Becoming parents don’t usually change narcissists or make them better people. If their children grow up to be better people than they are, it won’t sit right with them.

Children of narcissists grow up under a lot of psychological manipulation, exploitation, and emotional abuse, usually ending up with low self-esteem, inferiority complex, emotional trauma, depression, anxiety, and self-hatred [1]. Narcissists love to force their kids to do the things they couldn’t do in their youth, such as modeling, basketball acting, dancing, football, etc. As children, they could get beaten, forced to take different classes and follow hectic routines, yelled at, starved for weight maintenance and pushed to the very brink of their limits just to please their parents.

As adults, they’ll get insulted, manipulated, embarrassed, shamed, and guilt-tripped into doing whatever their parents ask of them.

Here are five major manipulation tactics these narcissistic parents use to anchor the lives of their adult kids, with real-life examples and coping tips [2].


Gaslighting is a form of emotional manipulation where the culprit makes the victim doubt their own sanity, even with things as obvious as night and day. They usually do this to get you to believe whatever they want and cover up their own malignant inadequacies. Narcissists are amazing gaslighters. They’ll go to any extent to disprove an obvious fact, making you question your sanity and sense of reasoning.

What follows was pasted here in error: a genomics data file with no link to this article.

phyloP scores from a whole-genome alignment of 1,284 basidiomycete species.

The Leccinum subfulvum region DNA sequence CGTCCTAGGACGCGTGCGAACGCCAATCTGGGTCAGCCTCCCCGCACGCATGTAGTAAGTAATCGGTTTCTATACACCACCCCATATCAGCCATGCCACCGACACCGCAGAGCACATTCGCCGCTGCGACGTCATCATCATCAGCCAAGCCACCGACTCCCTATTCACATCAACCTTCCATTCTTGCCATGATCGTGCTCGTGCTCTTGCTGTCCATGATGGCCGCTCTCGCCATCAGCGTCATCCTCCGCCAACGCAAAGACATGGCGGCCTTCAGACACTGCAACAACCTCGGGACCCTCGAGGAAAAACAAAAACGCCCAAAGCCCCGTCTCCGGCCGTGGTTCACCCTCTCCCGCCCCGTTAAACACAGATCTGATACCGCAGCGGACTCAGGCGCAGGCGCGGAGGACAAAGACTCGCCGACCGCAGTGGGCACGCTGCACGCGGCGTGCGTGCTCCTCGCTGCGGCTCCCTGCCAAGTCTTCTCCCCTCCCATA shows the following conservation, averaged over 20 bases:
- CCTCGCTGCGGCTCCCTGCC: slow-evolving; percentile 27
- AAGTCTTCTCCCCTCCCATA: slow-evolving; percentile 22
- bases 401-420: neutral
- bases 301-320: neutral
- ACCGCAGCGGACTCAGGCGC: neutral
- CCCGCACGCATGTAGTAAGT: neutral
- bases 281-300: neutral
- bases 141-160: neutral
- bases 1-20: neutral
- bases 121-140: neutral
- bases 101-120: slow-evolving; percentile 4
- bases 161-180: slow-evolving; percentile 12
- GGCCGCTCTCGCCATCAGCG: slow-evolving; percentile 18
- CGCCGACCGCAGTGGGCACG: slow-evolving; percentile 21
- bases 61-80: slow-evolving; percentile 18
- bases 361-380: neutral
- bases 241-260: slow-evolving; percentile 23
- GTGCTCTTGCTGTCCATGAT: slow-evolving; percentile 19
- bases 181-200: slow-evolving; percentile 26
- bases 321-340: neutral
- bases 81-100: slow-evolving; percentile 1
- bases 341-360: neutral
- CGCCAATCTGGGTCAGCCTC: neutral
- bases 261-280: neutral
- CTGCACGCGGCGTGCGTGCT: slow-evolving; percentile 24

Your parents invite you to a work dinner with them, and like the obedient child you are, you move things around to make out time for the event. At the dinner, you excuse yourself to go get a drink and upon returning, you overhear your dad describing you to his colleagues in a most derogatory manner. “She’s the least hardworking of my kids. She’s never been really smart or clever, just one darned lucky lass to barely scale through the important stage of life…”

You are heartbroken and crushed. At home, when you confront him about this, he’ll deny with all the forces of truth in the universe that he said anything of the sort. He’ll deny it so much, you’ll begin to wonder if you were hallucinating or sleepwalking.

Gaslighting pushes a person into living in a permanent state of self-doubt and confusion. Be sure to always make strong mental notes of every situation you encounter with your parents. Write them down if you have to. Put your foot down and let them know how aware you are of the fact that they’re lying. Don’t try to argue too much because they’ll never stop. Move on with your activities and push the incident to the back of your mind. Take pride in the fact that you didn’t let them hassle your senses this time.